Previously California had passed a law anticipating the closing of the Diablo Canyon nuclear power plant and its two nuclear reactors operated by Pacific Gas & Electric (PG&E). Pursuant to that law, the California Public Utilities Commission (CPUC) had a third-party assessment undertaken of the adverse and beneficial economic impacts and the net economic effects that would occur if these units were to temporarily or permanently shut down. This assessment was also supposed to identify potential ways for the state and local jurisdictions to mitigate the adverse economic impact of the closure. This assessment was funded by $400T withdrawn from both unit’s decommission funds.

In January 2018, the CPUC approved PG&E’s request to retire both units in 2024-2025. On September 9, 2018, the California governor signed legislation (SB1090) stating the legislature’s intent to provide direction and authorization to the commission to approve the full funding for the community impact mitigation settlement as well as the employee retention program proposed by PG&E in its closure application. Further, the new law mandates that the commission “ensure that the integrated resource plans avoid any increase in emissions of greenhouse gases” due to the retirement of Diablo Canyon.


Kentucky continues to fight to preserve coal-fired power plants. Its General Assembly issued a formal call to the U.S. Congress to “create a level playing field for all energy sectors” by (i) establishing a temporary moratorium on closures of CFPPs and (ii) eliminating all subsidies for renewable energy used for electricity production that does not have proven battery storage. These two actions are to stay in effect until “prior harmful federal regulations on the coal industry have been repealed” or “similar subsidies for fossil fuel” have been established.[5]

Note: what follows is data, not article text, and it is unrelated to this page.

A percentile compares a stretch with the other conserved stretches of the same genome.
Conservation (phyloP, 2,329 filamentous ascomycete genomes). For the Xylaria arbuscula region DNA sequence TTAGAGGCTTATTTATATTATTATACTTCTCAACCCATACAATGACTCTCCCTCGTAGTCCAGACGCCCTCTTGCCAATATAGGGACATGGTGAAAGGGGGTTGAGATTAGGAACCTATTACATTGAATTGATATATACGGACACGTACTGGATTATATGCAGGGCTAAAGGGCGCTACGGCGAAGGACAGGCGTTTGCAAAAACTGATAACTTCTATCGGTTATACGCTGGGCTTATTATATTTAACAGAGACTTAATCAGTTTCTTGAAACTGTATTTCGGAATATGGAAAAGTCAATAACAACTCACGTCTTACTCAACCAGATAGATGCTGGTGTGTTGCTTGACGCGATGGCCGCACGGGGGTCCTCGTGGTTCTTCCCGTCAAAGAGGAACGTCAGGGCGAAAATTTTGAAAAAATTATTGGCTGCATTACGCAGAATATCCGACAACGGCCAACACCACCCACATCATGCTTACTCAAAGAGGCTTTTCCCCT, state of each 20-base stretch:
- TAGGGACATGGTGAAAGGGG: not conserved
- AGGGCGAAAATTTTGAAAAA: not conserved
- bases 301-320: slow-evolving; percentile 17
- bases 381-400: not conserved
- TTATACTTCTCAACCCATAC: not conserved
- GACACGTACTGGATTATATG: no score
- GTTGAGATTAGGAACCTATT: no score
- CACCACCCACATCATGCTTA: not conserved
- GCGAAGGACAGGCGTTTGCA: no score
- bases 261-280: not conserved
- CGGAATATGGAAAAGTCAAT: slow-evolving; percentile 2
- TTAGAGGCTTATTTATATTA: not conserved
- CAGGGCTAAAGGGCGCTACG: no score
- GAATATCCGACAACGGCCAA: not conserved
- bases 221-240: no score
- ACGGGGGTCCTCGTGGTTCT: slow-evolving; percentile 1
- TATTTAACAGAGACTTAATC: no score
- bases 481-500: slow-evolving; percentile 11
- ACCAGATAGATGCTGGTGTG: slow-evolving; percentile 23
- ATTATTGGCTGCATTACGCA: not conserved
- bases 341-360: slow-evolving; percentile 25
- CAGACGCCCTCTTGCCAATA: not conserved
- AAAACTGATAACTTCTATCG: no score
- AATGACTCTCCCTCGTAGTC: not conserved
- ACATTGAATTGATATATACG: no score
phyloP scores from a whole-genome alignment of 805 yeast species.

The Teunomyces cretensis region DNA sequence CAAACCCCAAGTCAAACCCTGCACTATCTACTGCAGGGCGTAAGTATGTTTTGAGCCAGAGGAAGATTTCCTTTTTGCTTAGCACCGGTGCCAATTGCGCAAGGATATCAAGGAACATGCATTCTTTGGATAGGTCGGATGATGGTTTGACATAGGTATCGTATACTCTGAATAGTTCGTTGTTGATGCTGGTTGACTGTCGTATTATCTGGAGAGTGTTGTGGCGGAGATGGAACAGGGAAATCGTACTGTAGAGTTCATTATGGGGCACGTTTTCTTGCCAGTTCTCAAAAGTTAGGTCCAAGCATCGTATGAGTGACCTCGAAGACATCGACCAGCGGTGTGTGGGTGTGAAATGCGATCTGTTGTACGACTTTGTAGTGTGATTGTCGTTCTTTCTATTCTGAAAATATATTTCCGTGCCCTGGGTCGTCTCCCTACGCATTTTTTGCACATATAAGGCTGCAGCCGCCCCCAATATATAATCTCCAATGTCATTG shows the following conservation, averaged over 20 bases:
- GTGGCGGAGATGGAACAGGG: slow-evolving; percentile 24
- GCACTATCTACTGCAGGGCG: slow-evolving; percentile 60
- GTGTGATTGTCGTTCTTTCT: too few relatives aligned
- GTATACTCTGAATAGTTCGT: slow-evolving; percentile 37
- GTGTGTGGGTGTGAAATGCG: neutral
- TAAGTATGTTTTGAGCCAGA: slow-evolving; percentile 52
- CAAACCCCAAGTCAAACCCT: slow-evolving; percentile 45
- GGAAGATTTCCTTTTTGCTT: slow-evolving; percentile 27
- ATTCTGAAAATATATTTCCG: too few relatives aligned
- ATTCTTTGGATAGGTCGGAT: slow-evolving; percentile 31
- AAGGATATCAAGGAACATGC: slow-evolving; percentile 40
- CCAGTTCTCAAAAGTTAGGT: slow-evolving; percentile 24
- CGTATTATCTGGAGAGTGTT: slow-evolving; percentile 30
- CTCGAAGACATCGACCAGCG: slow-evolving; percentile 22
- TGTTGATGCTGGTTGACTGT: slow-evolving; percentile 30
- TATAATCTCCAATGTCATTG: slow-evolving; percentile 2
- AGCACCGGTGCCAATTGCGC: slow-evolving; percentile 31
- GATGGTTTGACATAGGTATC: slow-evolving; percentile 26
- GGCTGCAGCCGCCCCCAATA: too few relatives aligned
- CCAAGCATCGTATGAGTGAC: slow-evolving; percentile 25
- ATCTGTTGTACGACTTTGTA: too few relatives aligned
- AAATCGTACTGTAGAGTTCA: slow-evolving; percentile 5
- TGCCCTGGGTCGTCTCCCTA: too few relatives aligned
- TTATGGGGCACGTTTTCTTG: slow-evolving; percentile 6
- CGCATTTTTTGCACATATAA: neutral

Rather than focusing on power plant closings, Colorado opted to pass a bill[6] addressing industrial plant closures and layoffs in rural areas. This new law instructs the state’s Department of Local Affairs (DOLA) to provide “assistance” in job retention and creation to these rural areas. However, no additional state moneys are authorized, only “nonmonetary resources and assistance” is mandated and no increased DOLA staff are authorized to provide this assistance.


While neither the Missouri House or Senate signed on to it, the state Senate introduced the “Missouri Electricity Bill Reduction Assistance Act”[7] which would have authorized the state’s Public Service Commission (PSC) to allow utilities to issue revenue bonds to pay for the retirement of non-operational electrical generation facilities and for the construction of other generating units. The bonds were to be backed by the ratepayers for the electrical corporations that issued the bonds “as well as the existing customers” who later purchase electricity from another supplier or who receive electricity from another utility in the same service areas. The bonds would not have been considered debt and bond-related charges would not have been considered part of the corporation revenue or an asset of the corporation. Further, the state PSC could not later deem any action taken pursuant to an approved financing order to be unjust or unreasonable, as long as the actions were deemed “prudent.” The bill further prohibited the state and all of its political subdivision from taking any action that impaired the value or revenue streams resulting from the bond nor to reduce (or alter) bond-related charges until the principle, interest and redemption premiums as well as all bond costs had been paid in full. It also specified that “some bond proceeds can be used to reduce localized financial impacts of closing.”